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Excerpted from It's a Meaningful Life by Bo Lozoff. Copyright © 2000 by Bo Lozoff. Excerpted by permission of Penguin Putnam, Inc.  All rights reserved. No part of this excerpt may be reproduced or reprinted without permission in writing from the publisher.  HTML and web pages copyright © by SpiritSite.com.
 


"Our lives continue to unfold with a power and grace far beyond anything we could have arranged through our own limited imaginations."

Bo Lozoff, It's a Meaningful Life, Part 5

Sita and I have been so stirred and changed by what we have discovered in these spiritual teachings and practices that we have never regretted leaving the fast lane for the vast lane.  Our lives continue to unfold with a power and grace far beyond anything we could have arranged through our own limited imaginations.

We certainly never would have dreamed that our life's work would unfold from the unlikely beginnings of the Prison-Ashram Project, which we began in 1973 with our friend and first mentor, Ram Dass.  After sending free copies of his landmark book, Be Here Now, into prison libraries around the country, Ram Dass began to receive correspondence from prisoners who were hungry for practical spiritual advice in the prison environment.  At that time, I had a few family members in prison and felt a growing need to offer myself in some way into that realm of pain, fear, and suffering.

When Ram Dass and I discovered our mutual interstes, we had what seemed like a small idea: to extend open, interfaith spiritual friendship to prisoners.  Ram Dass has long since moved on in other directions, but the Prison-Ashram Project we co-founded is now probably the oldest and largest such resource in the world.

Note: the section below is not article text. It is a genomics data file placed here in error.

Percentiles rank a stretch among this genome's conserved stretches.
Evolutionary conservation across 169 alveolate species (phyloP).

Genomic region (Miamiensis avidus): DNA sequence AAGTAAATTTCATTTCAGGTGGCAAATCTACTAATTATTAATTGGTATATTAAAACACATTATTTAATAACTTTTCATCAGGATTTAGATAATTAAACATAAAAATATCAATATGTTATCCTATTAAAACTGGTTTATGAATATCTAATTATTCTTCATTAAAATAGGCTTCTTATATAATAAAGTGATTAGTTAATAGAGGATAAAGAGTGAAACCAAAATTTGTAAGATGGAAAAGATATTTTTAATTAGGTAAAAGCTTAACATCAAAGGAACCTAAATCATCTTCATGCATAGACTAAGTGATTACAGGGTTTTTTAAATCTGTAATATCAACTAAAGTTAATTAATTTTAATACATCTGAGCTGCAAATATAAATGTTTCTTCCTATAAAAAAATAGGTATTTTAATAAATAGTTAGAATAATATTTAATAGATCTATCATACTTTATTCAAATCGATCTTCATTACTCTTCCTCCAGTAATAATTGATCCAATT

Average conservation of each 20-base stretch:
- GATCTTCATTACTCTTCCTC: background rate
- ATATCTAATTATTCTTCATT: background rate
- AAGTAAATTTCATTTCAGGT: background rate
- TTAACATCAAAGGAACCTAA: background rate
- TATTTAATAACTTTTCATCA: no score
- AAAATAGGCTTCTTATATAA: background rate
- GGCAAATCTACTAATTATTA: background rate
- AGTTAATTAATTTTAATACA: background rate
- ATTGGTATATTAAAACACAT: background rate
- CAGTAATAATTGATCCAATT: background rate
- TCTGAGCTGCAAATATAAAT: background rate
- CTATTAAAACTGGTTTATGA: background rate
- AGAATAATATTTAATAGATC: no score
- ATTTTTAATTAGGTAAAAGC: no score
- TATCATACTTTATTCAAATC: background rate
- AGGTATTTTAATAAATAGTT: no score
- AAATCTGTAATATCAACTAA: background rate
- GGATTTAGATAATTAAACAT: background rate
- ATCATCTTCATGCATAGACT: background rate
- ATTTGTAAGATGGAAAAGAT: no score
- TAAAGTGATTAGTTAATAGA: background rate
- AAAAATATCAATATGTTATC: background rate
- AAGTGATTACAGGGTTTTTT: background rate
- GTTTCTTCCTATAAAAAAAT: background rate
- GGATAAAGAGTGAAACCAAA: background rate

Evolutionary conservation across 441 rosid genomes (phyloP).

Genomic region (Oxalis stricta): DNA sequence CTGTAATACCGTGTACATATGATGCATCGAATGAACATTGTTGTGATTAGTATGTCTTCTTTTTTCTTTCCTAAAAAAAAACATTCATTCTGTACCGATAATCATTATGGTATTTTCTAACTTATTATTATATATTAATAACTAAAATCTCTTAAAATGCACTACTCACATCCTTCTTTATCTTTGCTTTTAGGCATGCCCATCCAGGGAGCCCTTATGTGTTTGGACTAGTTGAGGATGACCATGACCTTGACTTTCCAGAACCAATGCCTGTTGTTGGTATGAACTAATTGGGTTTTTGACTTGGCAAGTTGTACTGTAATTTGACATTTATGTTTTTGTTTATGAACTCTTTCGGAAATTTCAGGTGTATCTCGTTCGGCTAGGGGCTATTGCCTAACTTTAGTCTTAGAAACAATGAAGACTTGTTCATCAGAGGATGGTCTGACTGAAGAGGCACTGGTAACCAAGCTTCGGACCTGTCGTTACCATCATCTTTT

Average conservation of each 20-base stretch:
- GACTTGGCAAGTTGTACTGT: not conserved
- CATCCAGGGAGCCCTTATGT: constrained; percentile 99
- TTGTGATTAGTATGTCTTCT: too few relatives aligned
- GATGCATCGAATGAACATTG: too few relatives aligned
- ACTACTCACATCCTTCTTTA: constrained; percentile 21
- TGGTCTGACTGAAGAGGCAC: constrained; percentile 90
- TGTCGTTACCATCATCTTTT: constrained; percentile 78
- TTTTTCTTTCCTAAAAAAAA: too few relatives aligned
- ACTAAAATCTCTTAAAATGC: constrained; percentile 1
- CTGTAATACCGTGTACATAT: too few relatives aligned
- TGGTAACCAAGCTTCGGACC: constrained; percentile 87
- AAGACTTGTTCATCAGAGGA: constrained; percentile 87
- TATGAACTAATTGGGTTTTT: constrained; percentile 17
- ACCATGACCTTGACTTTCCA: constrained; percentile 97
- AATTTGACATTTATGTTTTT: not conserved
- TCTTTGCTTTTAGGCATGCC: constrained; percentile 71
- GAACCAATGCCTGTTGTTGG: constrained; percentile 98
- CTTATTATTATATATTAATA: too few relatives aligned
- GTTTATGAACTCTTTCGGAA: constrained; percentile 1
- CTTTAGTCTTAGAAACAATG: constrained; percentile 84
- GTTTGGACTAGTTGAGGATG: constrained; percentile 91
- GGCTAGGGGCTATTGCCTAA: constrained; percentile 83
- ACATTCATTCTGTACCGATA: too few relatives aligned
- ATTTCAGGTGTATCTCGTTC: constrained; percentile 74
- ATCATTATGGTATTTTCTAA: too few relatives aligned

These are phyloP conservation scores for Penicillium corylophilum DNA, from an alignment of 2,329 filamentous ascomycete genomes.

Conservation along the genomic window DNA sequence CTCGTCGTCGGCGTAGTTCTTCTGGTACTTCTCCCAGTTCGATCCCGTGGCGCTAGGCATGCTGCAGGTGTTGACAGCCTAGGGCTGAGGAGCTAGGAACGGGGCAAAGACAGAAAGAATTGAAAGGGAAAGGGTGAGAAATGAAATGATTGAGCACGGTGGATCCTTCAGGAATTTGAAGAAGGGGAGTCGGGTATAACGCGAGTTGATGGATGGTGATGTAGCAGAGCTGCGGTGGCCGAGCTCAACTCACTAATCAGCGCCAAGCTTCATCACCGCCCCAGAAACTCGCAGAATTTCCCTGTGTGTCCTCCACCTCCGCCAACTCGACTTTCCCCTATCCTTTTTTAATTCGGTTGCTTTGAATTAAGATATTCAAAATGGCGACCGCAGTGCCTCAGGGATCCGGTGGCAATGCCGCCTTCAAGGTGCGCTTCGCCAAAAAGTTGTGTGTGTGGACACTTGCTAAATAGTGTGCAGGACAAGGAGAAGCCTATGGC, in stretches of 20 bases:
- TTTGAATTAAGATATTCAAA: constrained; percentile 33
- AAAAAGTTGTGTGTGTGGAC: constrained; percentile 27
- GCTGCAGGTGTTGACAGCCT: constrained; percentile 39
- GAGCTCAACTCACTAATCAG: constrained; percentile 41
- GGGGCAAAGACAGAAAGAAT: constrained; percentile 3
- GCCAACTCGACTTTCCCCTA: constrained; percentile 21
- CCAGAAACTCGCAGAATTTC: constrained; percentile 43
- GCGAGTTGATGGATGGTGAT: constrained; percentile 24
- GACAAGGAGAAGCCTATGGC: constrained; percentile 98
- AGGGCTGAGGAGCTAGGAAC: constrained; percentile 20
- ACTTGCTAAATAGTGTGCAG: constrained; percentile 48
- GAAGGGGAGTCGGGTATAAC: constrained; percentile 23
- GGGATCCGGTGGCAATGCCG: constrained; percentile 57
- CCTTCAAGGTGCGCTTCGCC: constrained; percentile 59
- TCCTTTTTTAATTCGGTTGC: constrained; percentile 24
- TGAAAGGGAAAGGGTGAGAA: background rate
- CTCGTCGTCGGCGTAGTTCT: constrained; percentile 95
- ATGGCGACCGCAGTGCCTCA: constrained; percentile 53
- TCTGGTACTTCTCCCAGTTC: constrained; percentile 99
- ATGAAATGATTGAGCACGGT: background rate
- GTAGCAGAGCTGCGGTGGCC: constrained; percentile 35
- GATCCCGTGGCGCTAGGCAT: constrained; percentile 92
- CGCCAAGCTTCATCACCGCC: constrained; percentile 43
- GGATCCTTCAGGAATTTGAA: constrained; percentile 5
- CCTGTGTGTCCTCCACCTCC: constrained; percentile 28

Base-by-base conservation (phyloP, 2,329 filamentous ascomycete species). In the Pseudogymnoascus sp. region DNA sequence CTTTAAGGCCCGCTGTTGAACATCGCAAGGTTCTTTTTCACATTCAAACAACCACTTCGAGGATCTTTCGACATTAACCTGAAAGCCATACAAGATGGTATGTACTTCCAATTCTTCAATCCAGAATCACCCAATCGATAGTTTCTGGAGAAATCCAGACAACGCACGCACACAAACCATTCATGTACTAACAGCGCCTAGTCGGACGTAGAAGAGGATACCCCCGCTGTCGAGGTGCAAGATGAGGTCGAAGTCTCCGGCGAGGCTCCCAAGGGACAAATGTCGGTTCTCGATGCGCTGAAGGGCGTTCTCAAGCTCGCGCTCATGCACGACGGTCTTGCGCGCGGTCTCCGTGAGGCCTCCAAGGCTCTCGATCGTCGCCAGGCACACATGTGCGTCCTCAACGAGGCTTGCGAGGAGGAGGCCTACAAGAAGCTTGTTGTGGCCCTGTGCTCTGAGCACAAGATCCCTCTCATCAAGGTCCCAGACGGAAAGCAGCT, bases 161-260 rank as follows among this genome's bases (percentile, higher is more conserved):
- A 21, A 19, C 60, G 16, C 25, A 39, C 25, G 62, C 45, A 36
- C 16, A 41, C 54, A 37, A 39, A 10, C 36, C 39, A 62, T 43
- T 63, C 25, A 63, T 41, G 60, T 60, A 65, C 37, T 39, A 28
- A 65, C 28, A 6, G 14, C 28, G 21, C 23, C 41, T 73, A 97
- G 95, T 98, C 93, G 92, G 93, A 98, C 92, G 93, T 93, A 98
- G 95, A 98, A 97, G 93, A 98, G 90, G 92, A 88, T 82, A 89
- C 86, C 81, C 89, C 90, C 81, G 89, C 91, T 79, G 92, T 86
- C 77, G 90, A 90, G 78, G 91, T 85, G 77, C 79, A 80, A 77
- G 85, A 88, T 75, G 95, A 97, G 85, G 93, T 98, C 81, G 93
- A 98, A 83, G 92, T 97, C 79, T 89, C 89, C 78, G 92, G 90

Many of the hundred or so letters we receive every day from prisoners and their families include statements like, "I was just about ready to give up on myself when I received your books.  You literally saved my life." Sita and I never dreamed that we would see the inside of hundreds of prisons around the world, but it has been a great privilege that has deepened us in ways we could never describe.

After many years of focusing primarily on prison work, we created the Human Kindness Foundation as an umbrella organization for other projects and interests as well.  My lecture and workshop schedule takes me around the world to talk with people about subjects as diverse as the state of society, prison reform, marriage and child-raising, interfaith spirituality, nonprofit careers, sacred stoeis, and anything else that seems worthwhile to discuss with other concerned human beings.

A more recent project of the foundation is the Interfaith Order of Communion and Community, which provides common practices and precepts for several hundred participants spread around the globe (about 70 percent in prison).  They all engage in some sort of local community service, meditate with us at prearranged times, and let us know how they're doing each month.

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